You don’t know what’s going to work. And now that I think we’re kind of figuring that out, it’s a lot of fun.
Do you find yourself always watching with that critical eye?
I try to but then there are some times where, I think she's one of the funniest people I've ever met, so when she goes on some of her little tangents or rants sometimes, like I find myself just, like, as a fan laughing. ... There have been a couple times where I had to go up to her and say like, “Hey, you got to stop breaking during the scene because it's funny and I love it but we got to hurry up. A lot of shit to shoot today, so you can't …”
We did a scene last week where it's her birthday party and my character has invited everyone on her phone list. I've just kind of taken her contacts and sent them an e-mail saying, “Come to this party.” She's shocked that she's having this party. She goes, “Who are these people? Who's that guy?” And I go, “That's the guy you rear-ended in the Hamptons last summer. Mike Accident.” And this guy, this actor we hired, all he did was hold his glass like that, I've never seen a person laugh more than Mindy. She broke for probably 15 takes in a row until I finally said, “We have to stop breaking. Like we are ruining the whole day; we're not going to make our day. Come on. Let's think of something terrible.”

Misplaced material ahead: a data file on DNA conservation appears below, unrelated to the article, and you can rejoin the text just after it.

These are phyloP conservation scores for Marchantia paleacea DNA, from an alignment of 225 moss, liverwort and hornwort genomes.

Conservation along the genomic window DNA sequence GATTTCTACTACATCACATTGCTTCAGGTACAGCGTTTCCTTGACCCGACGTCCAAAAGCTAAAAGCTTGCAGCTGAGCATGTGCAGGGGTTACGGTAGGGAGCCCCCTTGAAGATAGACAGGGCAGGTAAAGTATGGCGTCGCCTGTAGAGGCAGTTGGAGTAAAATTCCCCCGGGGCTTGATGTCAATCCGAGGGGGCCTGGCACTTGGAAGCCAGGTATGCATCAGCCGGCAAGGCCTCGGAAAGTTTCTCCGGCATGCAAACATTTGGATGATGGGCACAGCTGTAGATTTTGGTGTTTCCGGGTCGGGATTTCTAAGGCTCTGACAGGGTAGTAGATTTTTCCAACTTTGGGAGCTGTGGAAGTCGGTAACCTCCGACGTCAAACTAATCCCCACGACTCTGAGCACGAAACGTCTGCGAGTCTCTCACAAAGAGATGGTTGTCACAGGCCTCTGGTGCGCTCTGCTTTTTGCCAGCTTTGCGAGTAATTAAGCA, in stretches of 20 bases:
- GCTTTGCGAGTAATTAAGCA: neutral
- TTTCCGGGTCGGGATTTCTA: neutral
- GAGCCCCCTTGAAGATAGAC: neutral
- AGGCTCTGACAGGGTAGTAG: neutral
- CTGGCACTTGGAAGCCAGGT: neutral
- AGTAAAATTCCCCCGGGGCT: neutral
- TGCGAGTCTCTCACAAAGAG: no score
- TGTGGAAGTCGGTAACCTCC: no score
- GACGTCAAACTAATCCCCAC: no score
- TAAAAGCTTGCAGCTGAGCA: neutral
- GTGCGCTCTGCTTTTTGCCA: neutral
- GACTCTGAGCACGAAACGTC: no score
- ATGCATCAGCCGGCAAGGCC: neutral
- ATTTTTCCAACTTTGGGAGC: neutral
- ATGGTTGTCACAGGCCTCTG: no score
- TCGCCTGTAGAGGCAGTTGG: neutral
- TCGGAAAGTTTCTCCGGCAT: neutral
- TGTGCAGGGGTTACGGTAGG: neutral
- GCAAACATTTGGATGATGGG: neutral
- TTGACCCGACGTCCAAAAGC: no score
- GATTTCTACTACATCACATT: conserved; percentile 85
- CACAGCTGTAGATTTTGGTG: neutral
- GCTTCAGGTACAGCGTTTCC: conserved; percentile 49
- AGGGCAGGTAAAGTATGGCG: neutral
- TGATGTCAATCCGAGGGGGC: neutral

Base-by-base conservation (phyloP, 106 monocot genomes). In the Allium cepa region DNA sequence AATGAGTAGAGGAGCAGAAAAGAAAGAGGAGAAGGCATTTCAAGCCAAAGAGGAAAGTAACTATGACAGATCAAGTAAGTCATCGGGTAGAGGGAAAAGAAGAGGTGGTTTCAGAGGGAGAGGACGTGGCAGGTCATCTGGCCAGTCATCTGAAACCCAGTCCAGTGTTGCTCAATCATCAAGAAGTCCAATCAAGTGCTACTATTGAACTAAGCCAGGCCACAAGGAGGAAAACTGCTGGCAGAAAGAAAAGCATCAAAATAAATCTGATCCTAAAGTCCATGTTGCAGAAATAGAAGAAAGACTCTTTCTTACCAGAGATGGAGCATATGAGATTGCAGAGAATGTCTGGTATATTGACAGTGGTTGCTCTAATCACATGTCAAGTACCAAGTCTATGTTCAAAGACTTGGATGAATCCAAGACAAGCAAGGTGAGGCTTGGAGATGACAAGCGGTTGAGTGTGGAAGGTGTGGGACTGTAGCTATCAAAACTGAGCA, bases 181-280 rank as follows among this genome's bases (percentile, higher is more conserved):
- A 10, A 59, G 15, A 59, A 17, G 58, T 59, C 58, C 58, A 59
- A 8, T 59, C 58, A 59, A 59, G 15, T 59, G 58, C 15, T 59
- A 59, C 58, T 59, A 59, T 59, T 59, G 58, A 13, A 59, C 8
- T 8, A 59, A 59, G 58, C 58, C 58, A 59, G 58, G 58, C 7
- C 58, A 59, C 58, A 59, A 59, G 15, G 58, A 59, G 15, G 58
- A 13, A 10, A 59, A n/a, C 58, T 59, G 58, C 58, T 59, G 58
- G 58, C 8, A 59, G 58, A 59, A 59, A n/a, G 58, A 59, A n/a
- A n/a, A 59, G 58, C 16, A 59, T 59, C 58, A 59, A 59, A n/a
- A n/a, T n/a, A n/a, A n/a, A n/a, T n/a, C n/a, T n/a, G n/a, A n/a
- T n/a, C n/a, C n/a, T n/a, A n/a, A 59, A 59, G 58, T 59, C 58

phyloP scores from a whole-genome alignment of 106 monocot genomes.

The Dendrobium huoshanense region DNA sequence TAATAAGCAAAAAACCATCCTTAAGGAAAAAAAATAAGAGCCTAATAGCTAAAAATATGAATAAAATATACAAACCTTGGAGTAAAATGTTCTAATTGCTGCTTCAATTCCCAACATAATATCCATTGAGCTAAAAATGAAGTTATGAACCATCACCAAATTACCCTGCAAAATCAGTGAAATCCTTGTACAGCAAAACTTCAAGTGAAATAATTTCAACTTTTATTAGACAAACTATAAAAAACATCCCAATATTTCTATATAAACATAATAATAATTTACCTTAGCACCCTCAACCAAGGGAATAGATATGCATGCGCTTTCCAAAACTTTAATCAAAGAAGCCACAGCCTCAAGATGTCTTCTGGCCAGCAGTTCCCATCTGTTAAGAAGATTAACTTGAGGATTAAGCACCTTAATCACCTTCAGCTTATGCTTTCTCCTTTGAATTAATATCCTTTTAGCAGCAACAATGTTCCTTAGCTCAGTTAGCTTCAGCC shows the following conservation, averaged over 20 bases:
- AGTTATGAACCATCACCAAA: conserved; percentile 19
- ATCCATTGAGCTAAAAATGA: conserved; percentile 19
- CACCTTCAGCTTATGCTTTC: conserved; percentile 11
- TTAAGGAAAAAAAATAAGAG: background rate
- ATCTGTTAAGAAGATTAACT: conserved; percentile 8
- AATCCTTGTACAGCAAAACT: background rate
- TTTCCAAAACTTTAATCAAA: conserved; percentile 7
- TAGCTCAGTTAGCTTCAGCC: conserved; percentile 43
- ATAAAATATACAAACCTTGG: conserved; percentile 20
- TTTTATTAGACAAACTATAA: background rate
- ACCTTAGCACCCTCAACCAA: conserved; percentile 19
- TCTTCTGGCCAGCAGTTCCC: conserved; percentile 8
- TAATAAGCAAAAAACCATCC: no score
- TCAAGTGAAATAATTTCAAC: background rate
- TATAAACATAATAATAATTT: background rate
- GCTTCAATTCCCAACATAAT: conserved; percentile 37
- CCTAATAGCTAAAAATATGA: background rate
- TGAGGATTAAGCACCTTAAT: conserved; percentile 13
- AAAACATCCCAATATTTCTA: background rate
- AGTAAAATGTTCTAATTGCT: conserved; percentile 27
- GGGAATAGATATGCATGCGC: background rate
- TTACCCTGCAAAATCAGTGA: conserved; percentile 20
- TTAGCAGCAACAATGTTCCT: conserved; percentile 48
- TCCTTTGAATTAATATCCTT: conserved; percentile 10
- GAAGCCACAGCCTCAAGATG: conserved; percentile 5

And we eventually had him leave the set. He was being too funny. He was making this funny face every time. Yeah, it is fun. But it's work.
On our website we have this photo gallery that we've had a couple of years now—Chicagoans on TV. And it is up to 100 people, which is the max of photos we have on there.
So we have to kill someone. I'll kill Danny Pudi from “Community.”